Peter Singer was born in Melbourne, Australia, in 1946, and educated at the University of Melbourne and the University of Oxford. He has taught at the University of Oxford, La Trobe University and Monash University, and has held several other visiting appointments. Since 1999 he has been Ira W. DeCamp Professor of Bioethics in the University Center for Human Values at Princeton University. From 2005 on, he has also held the part-time position of Laureate Professor at the University of Melbourne, in the Centre for Applied Philosophy and Public Ethics.
Outside academic life, Peter Singer is a Vice-President of the Royal Society for the Prevention of Cruelty to Animals (UK), a member of the Leadership Council of Oxfam America, and a member of the Advisory Board of GiveWell.net. He has been recently named the world's third most influential contemporary thinker by the Gottlieb Duttweiler Institute.
Peter Singer is married, with three daughters and three grandchildren. His recreations, apart from reading and writing, include hiking and surfing.
To learn more about Peter Singer's teachings, current research, and upcoming events, please visit http://www.princeton.edu/~psinger .
After earning a PhD in Social and Clinical Psychology from Clark University, Charlie became The Director of Behavioral Medicine for The California School of Professional Psychology, Fresno (CSPP-F) where he was a full-time professor for seven years. Before departing the world of academia, Charlie founded and directed the Anxiety and Stress Disorder Clinic, a treatment and teaching clinic for CSPP-F. Upon leaving CSPP-F, Charlie was recruited to The Men’s Wearhouse where over time he became head of human resources, stores, and marketing and ultimately President. In 2008, Charlie made the difficult decision to step down in order to fulfill his long-standing desire to work directly on wealth inequality.
Charlie became the Executive Director of The Life You Can Save, a non-profit that is dedicated to dramatically reducing extreme poverty and its devastating effects on over 700 million men, women and children globally. Through his financial support and leadership, Charlie has helped Peter Singer develop this organization from the ground up. With his keen understanding of human behavior, organizational development, and his consensus-building leadership style, Charlie continues to guide The Life You Can Save's team today.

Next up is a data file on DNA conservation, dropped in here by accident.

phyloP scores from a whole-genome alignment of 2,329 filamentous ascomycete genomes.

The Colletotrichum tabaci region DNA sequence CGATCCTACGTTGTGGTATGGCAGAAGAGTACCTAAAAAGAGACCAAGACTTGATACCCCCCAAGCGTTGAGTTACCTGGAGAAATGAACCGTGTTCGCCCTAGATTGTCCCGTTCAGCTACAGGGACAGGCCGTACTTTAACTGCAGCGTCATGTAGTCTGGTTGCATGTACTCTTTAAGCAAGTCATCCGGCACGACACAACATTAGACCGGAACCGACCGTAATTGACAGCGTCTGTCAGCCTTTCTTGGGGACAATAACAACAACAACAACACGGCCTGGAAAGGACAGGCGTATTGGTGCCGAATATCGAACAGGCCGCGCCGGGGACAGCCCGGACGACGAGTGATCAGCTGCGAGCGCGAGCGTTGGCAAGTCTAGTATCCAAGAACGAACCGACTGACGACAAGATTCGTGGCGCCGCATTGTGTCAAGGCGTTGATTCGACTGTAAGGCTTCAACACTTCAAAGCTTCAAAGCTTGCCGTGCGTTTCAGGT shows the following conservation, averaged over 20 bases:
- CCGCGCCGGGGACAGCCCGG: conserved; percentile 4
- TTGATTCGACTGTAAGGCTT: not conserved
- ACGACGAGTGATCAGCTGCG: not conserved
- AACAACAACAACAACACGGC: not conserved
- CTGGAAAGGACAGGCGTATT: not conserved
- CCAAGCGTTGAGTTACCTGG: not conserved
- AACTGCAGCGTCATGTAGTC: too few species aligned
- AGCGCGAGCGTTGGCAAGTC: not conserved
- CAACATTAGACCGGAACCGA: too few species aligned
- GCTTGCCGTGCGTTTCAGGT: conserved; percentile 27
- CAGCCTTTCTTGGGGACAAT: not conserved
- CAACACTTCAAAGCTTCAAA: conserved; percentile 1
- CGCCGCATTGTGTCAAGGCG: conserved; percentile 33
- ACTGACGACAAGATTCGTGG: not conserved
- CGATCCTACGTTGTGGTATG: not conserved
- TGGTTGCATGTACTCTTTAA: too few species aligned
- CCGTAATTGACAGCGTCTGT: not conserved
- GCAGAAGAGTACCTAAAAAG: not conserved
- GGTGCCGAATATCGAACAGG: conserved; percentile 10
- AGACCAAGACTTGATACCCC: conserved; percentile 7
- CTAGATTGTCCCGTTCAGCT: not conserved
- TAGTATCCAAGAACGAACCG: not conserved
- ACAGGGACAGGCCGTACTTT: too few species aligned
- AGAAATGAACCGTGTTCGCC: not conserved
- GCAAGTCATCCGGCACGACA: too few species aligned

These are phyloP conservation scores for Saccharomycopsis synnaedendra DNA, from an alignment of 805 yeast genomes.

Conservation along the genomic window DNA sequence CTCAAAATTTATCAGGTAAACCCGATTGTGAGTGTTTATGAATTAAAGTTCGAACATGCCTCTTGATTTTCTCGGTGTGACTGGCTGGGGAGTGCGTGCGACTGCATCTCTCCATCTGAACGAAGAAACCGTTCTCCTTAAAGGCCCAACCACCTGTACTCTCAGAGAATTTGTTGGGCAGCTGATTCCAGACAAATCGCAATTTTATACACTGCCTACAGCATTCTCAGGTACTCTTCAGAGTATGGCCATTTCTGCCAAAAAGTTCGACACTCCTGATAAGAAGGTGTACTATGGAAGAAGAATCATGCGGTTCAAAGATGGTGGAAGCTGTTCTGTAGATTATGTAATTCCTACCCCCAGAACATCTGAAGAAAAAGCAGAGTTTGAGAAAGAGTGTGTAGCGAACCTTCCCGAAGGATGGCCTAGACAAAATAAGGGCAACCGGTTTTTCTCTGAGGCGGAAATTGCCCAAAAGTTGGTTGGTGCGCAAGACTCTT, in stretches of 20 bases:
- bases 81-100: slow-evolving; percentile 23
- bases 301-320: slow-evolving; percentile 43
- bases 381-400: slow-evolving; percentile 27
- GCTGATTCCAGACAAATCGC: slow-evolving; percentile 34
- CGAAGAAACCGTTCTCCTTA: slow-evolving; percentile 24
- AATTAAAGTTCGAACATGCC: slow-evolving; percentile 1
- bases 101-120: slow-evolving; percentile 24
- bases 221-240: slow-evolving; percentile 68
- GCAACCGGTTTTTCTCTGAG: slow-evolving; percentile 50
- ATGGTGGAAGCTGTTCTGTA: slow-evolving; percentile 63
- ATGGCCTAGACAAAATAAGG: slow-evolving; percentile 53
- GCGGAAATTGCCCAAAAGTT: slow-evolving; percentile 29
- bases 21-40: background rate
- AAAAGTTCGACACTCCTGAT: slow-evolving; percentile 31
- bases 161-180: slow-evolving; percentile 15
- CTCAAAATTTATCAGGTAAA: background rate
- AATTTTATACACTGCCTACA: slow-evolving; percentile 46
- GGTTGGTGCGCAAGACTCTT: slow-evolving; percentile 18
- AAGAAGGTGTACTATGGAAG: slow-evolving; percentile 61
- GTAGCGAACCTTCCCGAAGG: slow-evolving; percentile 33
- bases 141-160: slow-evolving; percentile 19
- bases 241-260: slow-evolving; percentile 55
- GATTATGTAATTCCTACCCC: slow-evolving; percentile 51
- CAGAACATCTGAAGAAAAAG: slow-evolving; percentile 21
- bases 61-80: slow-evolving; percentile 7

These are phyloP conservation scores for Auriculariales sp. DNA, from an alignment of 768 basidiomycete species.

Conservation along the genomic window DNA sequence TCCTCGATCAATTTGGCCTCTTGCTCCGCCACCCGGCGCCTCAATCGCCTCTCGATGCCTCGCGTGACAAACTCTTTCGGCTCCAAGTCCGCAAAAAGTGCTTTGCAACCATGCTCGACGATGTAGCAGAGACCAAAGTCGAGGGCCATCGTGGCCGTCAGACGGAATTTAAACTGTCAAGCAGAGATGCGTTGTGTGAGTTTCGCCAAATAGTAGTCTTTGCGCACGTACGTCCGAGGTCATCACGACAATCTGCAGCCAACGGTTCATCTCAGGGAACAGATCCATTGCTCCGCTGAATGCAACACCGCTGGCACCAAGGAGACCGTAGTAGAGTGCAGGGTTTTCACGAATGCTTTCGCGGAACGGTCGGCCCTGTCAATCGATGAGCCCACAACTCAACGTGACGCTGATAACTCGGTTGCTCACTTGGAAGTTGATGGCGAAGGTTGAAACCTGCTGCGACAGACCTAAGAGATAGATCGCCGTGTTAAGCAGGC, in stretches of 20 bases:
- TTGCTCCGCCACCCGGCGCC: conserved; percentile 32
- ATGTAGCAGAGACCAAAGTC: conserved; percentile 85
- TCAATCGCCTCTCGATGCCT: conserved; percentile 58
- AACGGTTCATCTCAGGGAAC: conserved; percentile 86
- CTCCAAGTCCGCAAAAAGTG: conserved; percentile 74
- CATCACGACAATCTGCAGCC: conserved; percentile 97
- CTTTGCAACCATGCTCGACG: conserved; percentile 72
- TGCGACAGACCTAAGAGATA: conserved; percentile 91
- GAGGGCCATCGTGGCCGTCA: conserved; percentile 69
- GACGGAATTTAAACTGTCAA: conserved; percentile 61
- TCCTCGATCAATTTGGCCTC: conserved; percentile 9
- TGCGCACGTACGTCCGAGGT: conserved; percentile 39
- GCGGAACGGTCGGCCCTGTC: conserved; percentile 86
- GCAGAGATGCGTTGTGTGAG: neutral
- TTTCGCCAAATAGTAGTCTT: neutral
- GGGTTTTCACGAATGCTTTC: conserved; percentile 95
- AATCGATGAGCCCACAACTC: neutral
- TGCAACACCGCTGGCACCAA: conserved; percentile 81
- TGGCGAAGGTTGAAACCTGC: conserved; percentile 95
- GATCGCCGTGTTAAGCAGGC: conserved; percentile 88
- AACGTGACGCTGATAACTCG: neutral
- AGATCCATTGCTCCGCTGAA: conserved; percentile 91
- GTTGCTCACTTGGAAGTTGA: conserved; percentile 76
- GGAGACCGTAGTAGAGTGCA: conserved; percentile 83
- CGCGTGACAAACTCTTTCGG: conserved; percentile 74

"I often have the feeling that the life I am saving is my own, because helping to ameliorate suffering and saving lives among the world's poorest people through the work of great charities like those we recommend is such a rare privilege."
Frances Kissling, activist, scholar and author is a long-time leader in the global movements for women's rights and sexual and reproductive health. She is a co-founder of the Global Fund for Women and The Religious Consultation on Population, Reproductive Health and Ethics. Kissling teaches Reproductive Health Ethics at the University of Pennsylvania and has been a Radcliffe Institute for Advanced Studies fellow.
With over 250 articles published in venues including Salon, Mother Jones, The Nation, The New York Times, the Journal of Feminist Studies in Religion and the Washington Post, Kissling has been a respected voice for women and girls.
Her international work includes testimony before the British, Uruguayan, Philippines and Brazilian Parliaments and lectures and workshops in more than 30 developing countries. She is a respected advocate for civil discourse and can be heard at www.onbeing.org/program/frances-kissling-on-listening-beyond-life-and-choice/123. She currently serves as President of the Center for Health, Ethics and Social Policy
The year after reading the name-sake book by Peter Singer, Claire Knowlton co-founded The Life You Can Save and volunteers her time as President of the Board of Directors. In her day job, Claire runs the Los Angeles office of Nonprofit Finance Fund, where her team provides strategic financial advice to mission-driven organizations and funders across the United States. Her previous experience includes working as an independent auditor and tax preparer for nonprofits. From 2005-2013 she served as the executive director of a community-based nonprofit, where she brought the organization from financial distress to a model of excellence in programming and organizational management. She advocates for better funding practices that strengthen, rather than starve, nonprofits with the belief that resilient organizations deliver more impactful programs. Claire is a vegan, a feminist, and promoter of all things that enhance equality and justice.
"By sheer accident, I was born to middle class parents in California with access to education, health care, physical safety, and an abundance of food. I didn't earn these things, and I don't deserve them any more or less than anyone else: It's an injustice that has worked in my favor. I have a responsibility to use my good fortune to help others. What gives my life meaning is not the accumulation of more things, but the amount of good I can do."
The Life You Can Save is a movement of people fighting extreme poverty. We hold that an ethical life involves using some of our wealth and resources to save and improve the lives of those less fortunate than us.
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